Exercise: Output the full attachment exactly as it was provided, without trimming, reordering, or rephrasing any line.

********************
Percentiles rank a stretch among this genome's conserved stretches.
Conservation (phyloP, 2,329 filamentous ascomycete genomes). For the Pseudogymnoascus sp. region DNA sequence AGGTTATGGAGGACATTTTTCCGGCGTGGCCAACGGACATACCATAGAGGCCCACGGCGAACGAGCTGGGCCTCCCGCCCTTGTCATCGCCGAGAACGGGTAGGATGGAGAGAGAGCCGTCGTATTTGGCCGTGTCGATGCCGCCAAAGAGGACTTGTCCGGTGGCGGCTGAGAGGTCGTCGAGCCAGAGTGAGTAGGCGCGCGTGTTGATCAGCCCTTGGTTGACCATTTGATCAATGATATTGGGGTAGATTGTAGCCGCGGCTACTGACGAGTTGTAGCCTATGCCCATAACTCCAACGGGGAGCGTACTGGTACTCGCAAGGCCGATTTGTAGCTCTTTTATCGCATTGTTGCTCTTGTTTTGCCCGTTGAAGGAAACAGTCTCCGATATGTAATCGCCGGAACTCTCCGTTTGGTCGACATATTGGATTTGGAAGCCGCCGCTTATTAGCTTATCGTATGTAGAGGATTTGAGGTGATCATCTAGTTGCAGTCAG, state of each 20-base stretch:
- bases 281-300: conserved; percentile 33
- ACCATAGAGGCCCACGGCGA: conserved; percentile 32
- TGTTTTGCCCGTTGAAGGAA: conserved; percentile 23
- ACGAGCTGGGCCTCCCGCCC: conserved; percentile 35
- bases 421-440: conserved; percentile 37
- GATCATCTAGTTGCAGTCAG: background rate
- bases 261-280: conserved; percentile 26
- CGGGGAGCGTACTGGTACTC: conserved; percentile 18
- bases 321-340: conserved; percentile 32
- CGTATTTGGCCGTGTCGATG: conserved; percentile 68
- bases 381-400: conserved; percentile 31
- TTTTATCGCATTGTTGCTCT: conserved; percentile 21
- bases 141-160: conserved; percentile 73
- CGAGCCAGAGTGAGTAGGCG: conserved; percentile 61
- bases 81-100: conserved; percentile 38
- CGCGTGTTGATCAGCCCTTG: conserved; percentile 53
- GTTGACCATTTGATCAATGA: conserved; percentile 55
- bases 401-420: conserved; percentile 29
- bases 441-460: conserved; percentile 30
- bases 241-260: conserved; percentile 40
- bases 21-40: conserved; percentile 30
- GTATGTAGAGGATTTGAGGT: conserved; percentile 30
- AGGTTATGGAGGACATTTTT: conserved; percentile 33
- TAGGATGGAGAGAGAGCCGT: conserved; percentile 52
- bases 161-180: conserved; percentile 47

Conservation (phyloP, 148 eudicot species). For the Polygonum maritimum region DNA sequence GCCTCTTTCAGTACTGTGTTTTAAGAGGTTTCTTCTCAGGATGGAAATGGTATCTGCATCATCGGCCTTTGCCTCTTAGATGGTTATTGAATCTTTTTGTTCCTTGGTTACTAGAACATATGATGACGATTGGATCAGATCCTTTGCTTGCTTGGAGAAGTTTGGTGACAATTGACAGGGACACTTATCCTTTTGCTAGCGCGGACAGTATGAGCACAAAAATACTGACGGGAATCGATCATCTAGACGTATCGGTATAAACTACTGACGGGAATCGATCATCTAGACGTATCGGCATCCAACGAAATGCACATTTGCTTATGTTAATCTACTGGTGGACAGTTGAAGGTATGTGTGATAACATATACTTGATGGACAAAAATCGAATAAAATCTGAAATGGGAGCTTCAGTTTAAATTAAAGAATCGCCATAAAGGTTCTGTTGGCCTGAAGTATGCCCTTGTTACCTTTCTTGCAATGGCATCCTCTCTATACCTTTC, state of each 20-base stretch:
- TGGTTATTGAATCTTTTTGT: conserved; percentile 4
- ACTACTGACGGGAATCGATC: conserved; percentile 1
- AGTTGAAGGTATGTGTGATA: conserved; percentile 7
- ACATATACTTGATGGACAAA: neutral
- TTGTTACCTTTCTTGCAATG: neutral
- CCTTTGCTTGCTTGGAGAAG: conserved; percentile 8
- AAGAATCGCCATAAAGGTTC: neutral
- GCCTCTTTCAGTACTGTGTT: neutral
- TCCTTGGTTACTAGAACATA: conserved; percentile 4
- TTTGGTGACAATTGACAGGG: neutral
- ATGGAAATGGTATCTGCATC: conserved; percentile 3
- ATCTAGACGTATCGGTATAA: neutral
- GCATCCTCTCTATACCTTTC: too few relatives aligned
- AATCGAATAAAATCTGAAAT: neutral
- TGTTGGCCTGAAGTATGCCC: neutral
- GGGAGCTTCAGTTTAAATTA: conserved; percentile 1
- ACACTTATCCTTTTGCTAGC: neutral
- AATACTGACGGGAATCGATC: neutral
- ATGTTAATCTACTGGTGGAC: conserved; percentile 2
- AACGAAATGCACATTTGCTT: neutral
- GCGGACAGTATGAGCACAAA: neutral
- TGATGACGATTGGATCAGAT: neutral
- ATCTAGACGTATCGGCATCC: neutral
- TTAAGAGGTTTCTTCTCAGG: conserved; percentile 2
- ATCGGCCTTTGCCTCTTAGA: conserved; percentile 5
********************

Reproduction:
Percentiles rank a stretch among this genome's conserved stretches.
Conservation (phyloP, 2,329 filamentous ascomycete genomes). For the Pseudogymnoascus sp. region DNA sequence AGGTTATGGAGGACATTTTTCCGGCGTGGCCAACGGACATACCATAGAGGCCCACGGCGAACGAGCTGGGCCTCCCGCCCTTGTCATCGCCGAGAACGGGTAGGATGGAGAGAGAGCCGTCGTATTTGGCCGTGTCGATGCCGCCAAAGAGGACTTGTCCGGTGGCGGCTGAGAGGTCGTCGAGCCAGAGTGAGTAGGCGCGCGTGTTGATCAGCCCTTGGTTGACCATTTGATCAATGATATTGGGGTAGATTGTAGCCGCGGCTACTGACGAGTTGTAGCCTATGCCCATAACTCCAACGGGGAGCGTACTGGTACTCGCAAGGCCGATTTGTAGCTCTTTTATCGCATTGTTGCTCTTGTTTTGCCCGTTGAAGGAAACAGTCTCCGATATGTAATCGCCGGAACTCTCCGTTTGGTCGACATATTGGATTTGGAAGCCGCCGCTTATTAGCTTATCGTATGTAGAGGATTTGAGGTGATCATCTAGTTGCAGTCAG, state of each 20-base stretch:
- bases 281-300: conserved; percentile 33
- ACCATAGAGGCCCACGGCGA: conserved; percentile 32
- TGTTTTGCCCGTTGAAGGAA: conserved; percentile 23
- ACGAGCTGGGCCTCCCGCCC: conserved; percentile 35
- bases 421-440: conserved; percentile 37
- GATCATCTAGTTGCAGTCAG: background rate
- bases 261-280: conserved; percentile 26
- CGGGGAGCGTACTGGTACTC: conserved; percentile 18
- bases 321-340: conserved; percentile 32
- CGTATTTGGCCGTGTCGATG: conserved; percentile 68
- bases 381-400: conserved; percentile 31
- TTTTATCGCATTGTTGCTCT: conserved; percentile 21
- bases 141-160: conserved; percentile 73
- CGAGCCAGAGTGAGTAGGCG: conserved; percentile 61
- bases 81-100: conserved; percentile 38
- CGCGTGTTGATCAGCCCTTG: conserved; percentile 53
- GTTGACCATTTGATCAATGA: conserved; percentile 55
- bases 401-420: conserved; percentile 29
- bases 441-460: conserved; percentile 30
- bases 241-260: conserved; percentile 40
- bases 21-40: conserved; percentile 30
- GTATGTAGAGGATTTGAGGT: conserved; percentile 30
- AGGTTATGGAGGACATTTTT: conserved; percentile 33
- TAGGATGGAGAGAGAGCCGT: conserved; percentile 52
- bases 161-180: conserved; percentile 47

Conservation (phyloP, 148 eudicot species). For the Polygonum maritimum region DNA sequence GCCTCTTTCAGTACTGTGTTTTAAGAGGTTTCTTCTCAGGATGGAAATGGTATCTGCATCATCGGCCTTTGCCTCTTAGATGGTTATTGAATCTTTTTGTTCCTTGGTTACTAGAACATATGATGACGATTGGATCAGATCCTTTGCTTGCTTGGAGAAGTTTGGTGACAATTGACAGGGACACTTATCCTTTTGCTAGCGCGGACAGTATGAGCACAAAAATACTGACGGGAATCGATCATCTAGACGTATCGGTATAAACTACTGACGGGAATCGATCATCTAGACGTATCGGCATCCAACGAAATGCACATTTGCTTATGTTAATCTACTGGTGGACAGTTGAAGGTATGTGTGATAACATATACTTGATGGACAAAAATCGAATAAAATCTGAAATGGGAGCTTCAGTTTAAATTAAAGAATCGCCATAAAGGTTCTGTTGGCCTGAAGTATGCCCTTGTTACCTTTCTTGCAATGGCATCCTCTCTATACCTTTC, state of each 20-base stretch:
- TGGTTATTGAATCTTTTTGT: conserved; percentile 4
- ACTACTGACGGGAATCGATC: conserved; percentile 1
- AGTTGAAGGTATGTGTGATA: conserved; percentile 7
- ACATATACTTGATGGACAAA: neutral
- TTGTTACCTTTCTTGCAATG: neutral
- CCTTTGCTTGCTTGGAGAAG: conserved; percentile 8
- AAGAATCGCCATAAAGGTTC: neutral
- GCCTCTTTCAGTACTGTGTT: neutral
- TCCTTGGTTACTAGAACATA: conserved; percentile 4
- TTTGGTGACAATTGACAGGG: neutral
- ATGGAAATGGTATCTGCATC: conserved; percentile 3
- ATCTAGACGTATCGGTATAA: neutral
- GCATCCTCTCTATACCTTTC: too few relatives aligned
- AATCGAATAAAATCTGAAAT: neutral
- TGTTGGCCTGAAGTATGCCC: neutral
- GGGAGCTTCAGTTTAAATTA: conserved; percentile 1
- ACACTTATCCTTTTGCTAGC: neutral
- AATACTGACGGGAATCGATC: neutral
- ATGTTAATCTACTGGTGGAC: conserved; percentile 2
- AACGAAATGCACATTTGCTT: neutral
- GCGGACAGTATGAGCACAAA: neutral
- TGATGACGATTGGATCAGAT: neutral
- ATCTAGACGTATCGGCATCC: neutral
- TTAAGAGGTTTCTTCTCAGG: conserved; percentile 2
- ATCGGCCTTTGCCTCTTAGA: conserved; percentile 5